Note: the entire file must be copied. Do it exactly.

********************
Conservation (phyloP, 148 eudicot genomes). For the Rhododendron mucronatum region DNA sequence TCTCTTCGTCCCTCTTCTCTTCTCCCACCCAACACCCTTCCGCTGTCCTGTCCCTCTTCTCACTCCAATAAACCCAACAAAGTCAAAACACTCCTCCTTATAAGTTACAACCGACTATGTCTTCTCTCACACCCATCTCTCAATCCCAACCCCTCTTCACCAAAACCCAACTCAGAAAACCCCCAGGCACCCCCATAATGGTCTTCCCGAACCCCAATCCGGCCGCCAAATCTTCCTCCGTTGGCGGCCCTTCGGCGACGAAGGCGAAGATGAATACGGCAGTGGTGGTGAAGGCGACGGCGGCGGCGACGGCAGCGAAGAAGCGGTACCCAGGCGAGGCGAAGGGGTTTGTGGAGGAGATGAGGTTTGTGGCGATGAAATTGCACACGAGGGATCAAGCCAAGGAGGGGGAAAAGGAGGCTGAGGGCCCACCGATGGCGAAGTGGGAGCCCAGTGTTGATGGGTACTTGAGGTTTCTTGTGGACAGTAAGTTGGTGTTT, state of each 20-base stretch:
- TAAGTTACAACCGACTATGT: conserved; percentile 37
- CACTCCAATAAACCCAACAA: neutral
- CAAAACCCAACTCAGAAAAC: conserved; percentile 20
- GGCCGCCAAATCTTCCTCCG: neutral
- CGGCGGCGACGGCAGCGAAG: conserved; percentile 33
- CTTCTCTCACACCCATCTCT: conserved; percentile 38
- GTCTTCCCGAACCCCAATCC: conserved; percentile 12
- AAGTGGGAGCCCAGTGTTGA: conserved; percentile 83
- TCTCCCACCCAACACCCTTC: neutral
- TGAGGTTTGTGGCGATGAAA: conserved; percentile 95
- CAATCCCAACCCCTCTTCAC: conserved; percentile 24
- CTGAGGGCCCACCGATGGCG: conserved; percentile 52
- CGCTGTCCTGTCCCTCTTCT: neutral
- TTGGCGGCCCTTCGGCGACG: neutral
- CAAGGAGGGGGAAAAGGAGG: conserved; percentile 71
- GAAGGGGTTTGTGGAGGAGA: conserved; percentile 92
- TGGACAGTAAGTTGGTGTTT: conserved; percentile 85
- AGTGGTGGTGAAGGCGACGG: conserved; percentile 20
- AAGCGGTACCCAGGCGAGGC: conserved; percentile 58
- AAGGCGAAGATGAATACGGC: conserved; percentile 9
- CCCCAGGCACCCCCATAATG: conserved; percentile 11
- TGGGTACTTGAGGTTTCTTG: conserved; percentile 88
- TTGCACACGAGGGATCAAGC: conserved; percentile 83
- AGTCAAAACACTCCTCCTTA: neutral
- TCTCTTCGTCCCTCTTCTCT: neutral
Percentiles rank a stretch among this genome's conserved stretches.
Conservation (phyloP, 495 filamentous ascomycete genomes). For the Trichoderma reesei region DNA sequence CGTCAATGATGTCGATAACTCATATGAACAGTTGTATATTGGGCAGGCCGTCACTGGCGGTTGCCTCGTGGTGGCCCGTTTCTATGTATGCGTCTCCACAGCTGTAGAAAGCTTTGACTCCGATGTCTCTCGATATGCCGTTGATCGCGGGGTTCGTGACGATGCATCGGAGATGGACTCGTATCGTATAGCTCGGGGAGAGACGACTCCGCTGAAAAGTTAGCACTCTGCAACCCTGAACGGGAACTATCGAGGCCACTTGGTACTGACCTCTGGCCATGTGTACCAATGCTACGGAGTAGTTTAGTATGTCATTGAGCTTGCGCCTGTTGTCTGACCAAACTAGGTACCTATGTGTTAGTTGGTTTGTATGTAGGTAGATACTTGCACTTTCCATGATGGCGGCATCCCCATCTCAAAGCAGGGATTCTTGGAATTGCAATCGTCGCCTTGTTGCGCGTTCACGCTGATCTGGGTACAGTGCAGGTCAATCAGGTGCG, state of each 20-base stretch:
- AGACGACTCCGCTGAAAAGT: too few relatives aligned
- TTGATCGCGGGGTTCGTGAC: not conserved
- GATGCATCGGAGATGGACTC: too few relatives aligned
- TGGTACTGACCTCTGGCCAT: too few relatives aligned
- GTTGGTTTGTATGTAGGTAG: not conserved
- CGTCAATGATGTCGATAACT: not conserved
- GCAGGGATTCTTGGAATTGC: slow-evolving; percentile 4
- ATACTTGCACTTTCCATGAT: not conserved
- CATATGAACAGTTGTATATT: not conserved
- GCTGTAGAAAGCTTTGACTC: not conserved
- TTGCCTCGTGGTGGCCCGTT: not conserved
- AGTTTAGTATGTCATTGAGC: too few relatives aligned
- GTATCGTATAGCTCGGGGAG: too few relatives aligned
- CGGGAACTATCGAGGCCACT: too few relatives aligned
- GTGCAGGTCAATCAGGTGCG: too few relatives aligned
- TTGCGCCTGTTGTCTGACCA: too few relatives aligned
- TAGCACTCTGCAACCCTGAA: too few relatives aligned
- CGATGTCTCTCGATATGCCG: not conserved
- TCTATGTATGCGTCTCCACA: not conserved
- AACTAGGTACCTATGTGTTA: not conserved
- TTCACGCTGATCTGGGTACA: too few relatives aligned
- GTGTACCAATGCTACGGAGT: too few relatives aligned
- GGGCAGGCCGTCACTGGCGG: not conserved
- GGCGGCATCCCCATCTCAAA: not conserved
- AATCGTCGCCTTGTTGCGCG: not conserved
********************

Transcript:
Conservation (phyloP, 148 eudicot genomes). For the Rhododendron mucronatum region DNA sequence TCTCTTCGTCCCTCTTCTCTTCTCCCACCCAACACCCTTCCGCTGTCCTGTCCCTCTTCTCACTCCAATAAACCCAACAAAGTCAAAACACTCCTCCTTATAAGTTACAACCGACTATGTCTTCTCTCACACCCATCTCTCAATCCCAACCCCTCTTCACCAAAACCCAACTCAGAAAACCCCCAGGCACCCCCATAATGGTCTTCCCGAACCCCAATCCGGCCGCCAAATCTTCCTCCGTTGGCGGCCCTTCGGCGACGAAGGCGAAGATGAATACGGCAGTGGTGGTGAAGGCGACGGCGGCGGCGACGGCAGCGAAGAAGCGGTACCCAGGCGAGGCGAAGGGGTTTGTGGAGGAGATGAGGTTTGTGGCGATGAAATTGCACACGAGGGATCAAGCCAAGGAGGGGGAAAAGGAGGCTGAGGGCCCACCGATGGCGAAGTGGGAGCCCAGTGTTGATGGGTACTTGAGGTTTCTTGTGGACAGTAAGTTGGTGTTT, state of each 20-base stretch:
- TAAGTTACAACCGACTATGT: conserved; percentile 37
- CACTCCAATAAACCCAACAA: neutral
- CAAAACCCAACTCAGAAAAC: conserved; percentile 20
- GGCCGCCAAATCTTCCTCCG: neutral
- CGGCGGCGACGGCAGCGAAG: conserved; percentile 33
- CTTCTCTCACACCCATCTCT: conserved; percentile 38
- GTCTTCCCGAACCCCAATCC: conserved; percentile 12
- AAGTGGGAGCCCAGTGTTGA: conserved; percentile 83
- TCTCCCACCCAACACCCTTC: neutral
- TGAGGTTTGTGGCGATGAAA: conserved; percentile 95
- CAATCCCAACCCCTCTTCAC: conserved; percentile 24
- CTGAGGGCCCACCGATGGCG: conserved; percentile 52
- CGCTGTCCTGTCCCTCTTCT: neutral
- TTGGCGGCCCTTCGGCGACG: neutral
- CAAGGAGGGGGAAAAGGAGG: conserved; percentile 71
- GAAGGGGTTTGTGGAGGAGA: conserved; percentile 92
- TGGACAGTAAGTTGGTGTTT: conserved; percentile 85
- AGTGGTGGTGAAGGCGACGG: conserved; percentile 20
- AAGCGGTACCCAGGCGAGGC: conserved; percentile 58
- AAGGCGAAGATGAATACGGC: conserved; percentile 9
- CCCCAGGCACCCCCATAATG: conserved; percentile 11
- TGGGTACTTGAGGTTTCTTG: conserved; percentile 88
- TTGCACACGAGGGATCAAGC: conserved; percentile 83
- AGTCAAAACACTCCTCCTTA: neutral
- TCTCTTCGTCCCTCTTCTCT: neutral
Percentiles rank a stretch among this genome's conserved stretches.
Conservation (phyloP, 495 filamentous ascomycete genomes). For the Trichoderma reesei region DNA sequence CGTCAATGATGTCGATAACTCATATGAACAGTTGTATATTGGGCAGGCCGTCACTGGCGGTTGCCTCGTGGTGGCCCGTTTCTATGTATGCGTCTCCACAGCTGTAGAAAGCTTTGACTCCGATGTCTCTCGATATGCCGTTGATCGCGGGGTTCGTGACGATGCATCGGAGATGGACTCGTATCGTATAGCTCGGGGAGAGACGACTCCGCTGAAAAGTTAGCACTCTGCAACCCTGAACGGGAACTATCGAGGCCACTTGGTACTGACCTCTGGCCATGTGTACCAATGCTACGGAGTAGTTTAGTATGTCATTGAGCTTGCGCCTGTTGTCTGACCAAACTAGGTACCTATGTGTTAGTTGGTTTGTATGTAGGTAGATACTTGCACTTTCCATGATGGCGGCATCCCCATCTCAAAGCAGGGATTCTTGGAATTGCAATCGTCGCCTTGTTGCGCGTTCACGCTGATCTGGGTACAGTGCAGGTCAATCAGGTGCG, state of each 20-base stretch:
- AGACGACTCCGCTGAAAAGT: too few relatives aligned
- TTGATCGCGGGGTTCGTGAC: not conserved
- GATGCATCGGAGATGGACTC: too few relatives aligned
- TGGTACTGACCTCTGGCCAT: too few relatives aligned
- GTTGGTTTGTATGTAGGTAG: not conserved
- CGTCAATGATGTCGATAACT: not conserved
- GCAGGGATTCTTGGAATTGC: slow-evolving; percentile 4
- ATACTTGCACTTTCCATGAT: not conserved
- CATATGAACAGTTGTATATT: not conserved
- GCTGTAGAAAGCTTTGACTC: not conserved
- TTGCCTCGTGGTGGCCCGTT: not conserved
- AGTTTAGTATGTCATTGAGC: too few relatives aligned
- GTATCGTATAGCTCGGGGAG: too few relatives aligned
- CGGGAACTATCGAGGCCACT: too few relatives aligned
- GTGCAGGTCAATCAGGTGCG: too few relatives aligned
- TTGCGCCTGTTGTCTGACCA: too few relatives aligned
- TAGCACTCTGCAACCCTGAA: too few relatives aligned
- CGATGTCTCTCGATATGCCG: not conserved
- TCTATGTATGCGTCTCCACA: not conserved
- AACTAGGTACCTATGTGTTA: not conserved
- TTCACGCTGATCTGGGTACA: too few relatives aligned
- GTGTACCAATGCTACGGAGT: too few relatives aligned
- GGGCAGGCCGTCACTGGCGG: not conserved
- GGCGGCATCCCCATCTCAAA: not conserved
- AATCGTCGCCTTGTTGCGCG: not conserved